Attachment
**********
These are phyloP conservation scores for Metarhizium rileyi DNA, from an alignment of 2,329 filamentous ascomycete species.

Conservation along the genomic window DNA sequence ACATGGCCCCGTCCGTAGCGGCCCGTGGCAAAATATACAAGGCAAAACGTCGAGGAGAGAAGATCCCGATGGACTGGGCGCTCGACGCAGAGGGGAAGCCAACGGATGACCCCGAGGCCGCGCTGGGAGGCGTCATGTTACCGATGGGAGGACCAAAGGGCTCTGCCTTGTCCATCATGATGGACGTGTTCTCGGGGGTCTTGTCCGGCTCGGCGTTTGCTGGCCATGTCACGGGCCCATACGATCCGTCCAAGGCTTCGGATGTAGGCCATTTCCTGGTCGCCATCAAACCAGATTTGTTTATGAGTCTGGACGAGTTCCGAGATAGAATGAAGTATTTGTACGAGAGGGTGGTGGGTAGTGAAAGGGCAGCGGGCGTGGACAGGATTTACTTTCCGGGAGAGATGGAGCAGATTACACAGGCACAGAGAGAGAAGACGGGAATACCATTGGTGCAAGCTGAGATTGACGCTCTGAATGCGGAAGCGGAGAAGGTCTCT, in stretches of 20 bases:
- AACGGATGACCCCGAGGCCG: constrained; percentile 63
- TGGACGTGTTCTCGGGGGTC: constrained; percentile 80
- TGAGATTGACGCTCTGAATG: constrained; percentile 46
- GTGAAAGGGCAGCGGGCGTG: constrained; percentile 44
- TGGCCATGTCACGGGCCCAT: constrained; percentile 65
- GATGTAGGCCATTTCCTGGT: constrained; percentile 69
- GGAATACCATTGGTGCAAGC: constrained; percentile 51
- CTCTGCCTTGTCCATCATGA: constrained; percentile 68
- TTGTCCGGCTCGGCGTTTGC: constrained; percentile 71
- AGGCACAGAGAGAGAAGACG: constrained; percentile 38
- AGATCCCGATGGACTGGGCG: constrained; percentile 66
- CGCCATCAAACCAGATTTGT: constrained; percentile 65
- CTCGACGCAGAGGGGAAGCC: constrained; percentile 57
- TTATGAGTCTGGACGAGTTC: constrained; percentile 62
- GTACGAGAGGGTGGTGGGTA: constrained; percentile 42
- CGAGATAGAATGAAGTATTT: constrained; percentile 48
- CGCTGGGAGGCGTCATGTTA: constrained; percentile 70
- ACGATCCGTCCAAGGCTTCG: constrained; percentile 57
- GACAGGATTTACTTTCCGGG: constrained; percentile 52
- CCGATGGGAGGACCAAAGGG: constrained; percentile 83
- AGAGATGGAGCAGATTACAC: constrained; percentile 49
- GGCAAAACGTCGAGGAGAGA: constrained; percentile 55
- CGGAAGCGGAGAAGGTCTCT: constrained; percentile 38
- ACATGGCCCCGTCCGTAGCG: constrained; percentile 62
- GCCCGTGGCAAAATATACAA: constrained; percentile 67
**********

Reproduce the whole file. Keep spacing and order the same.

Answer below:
These are phyloP conservation scores for Metarhizium rileyi DNA, from an alignment of 2,329 filamentous ascomycete species.

Conservation along the genomic window DNA sequence ACATGGCCCCGTCCGTAGCGGCCCGTGGCAAAATATACAAGGCAAAACGTCGAGGAGAGAAGATCCCGATGGACTGGGCGCTCGACGCAGAGGGGAAGCCAACGGATGACCCCGAGGCCGCGCTGGGAGGCGTCATGTTACCGATGGGAGGACCAAAGGGCTCTGCCTTGTCCATCATGATGGACGTGTTCTCGGGGGTCTTGTCCGGCTCGGCGTTTGCTGGCCATGTCACGGGCCCATACGATCCGTCCAAGGCTTCGGATGTAGGCCATTTCCTGGTCGCCATCAAACCAGATTTGTTTATGAGTCTGGACGAGTTCCGAGATAGAATGAAGTATTTGTACGAGAGGGTGGTGGGTAGTGAAAGGGCAGCGGGCGTGGACAGGATTTACTTTCCGGGAGAGATGGAGCAGATTACACAGGCACAGAGAGAGAAGACGGGAATACCATTGGTGCAAGCTGAGATTGACGCTCTGAATGCGGAAGCGGAGAAGGTCTCT, in stretches of 20 bases:
- AACGGATGACCCCGAGGCCG: constrained; percentile 63
- TGGACGTGTTCTCGGGGGTC: constrained; percentile 80
- TGAGATTGACGCTCTGAATG: constrained; percentile 46
- GTGAAAGGGCAGCGGGCGTG: constrained; percentile 44
- TGGCCATGTCACGGGCCCAT: constrained; percentile 65
- GATGTAGGCCATTTCCTGGT: constrained; percentile 69
- GGAATACCATTGGTGCAAGC: constrained; percentile 51
- CTCTGCCTTGTCCATCATGA: constrained; percentile 68
- TTGTCCGGCTCGGCGTTTGC: constrained; percentile 71
- AGGCACAGAGAGAGAAGACG: constrained; percentile 38
- AGATCCCGATGGACTGGGCG: constrained; percentile 66
- CGCCATCAAACCAGATTTGT: constrained; percentile 65
- CTCGACGCAGAGGGGAAGCC: constrained; percentile 57
- TTATGAGTCTGGACGAGTTC: constrained; percentile 62
- GTACGAGAGGGTGGTGGGTA: constrained; percentile 42
- CGAGATAGAATGAAGTATTT: constrained; percentile 48
- CGCTGGGAGGCGTCATGTTA: constrained; percentile 70
- ACGATCCGTCCAAGGCTTCG: constrained; percentile 57
- GACAGGATTTACTTTCCGGG: constrained; percentile 52
- CCGATGGGAGGACCAAAGGG: constrained; percentile 83
- AGAGATGGAGCAGATTACAC: constrained; percentile 49
- GGCAAAACGTCGAGGAGAGA: constrained; percentile 55
- CGGAAGCGGAGAAGGTCTCT: constrained; percentile 38
- ACATGGCCCCGTCCGTAGCG: constrained; percentile 62
- GCCCGTGGCAAAATATACAA: constrained; percentile 67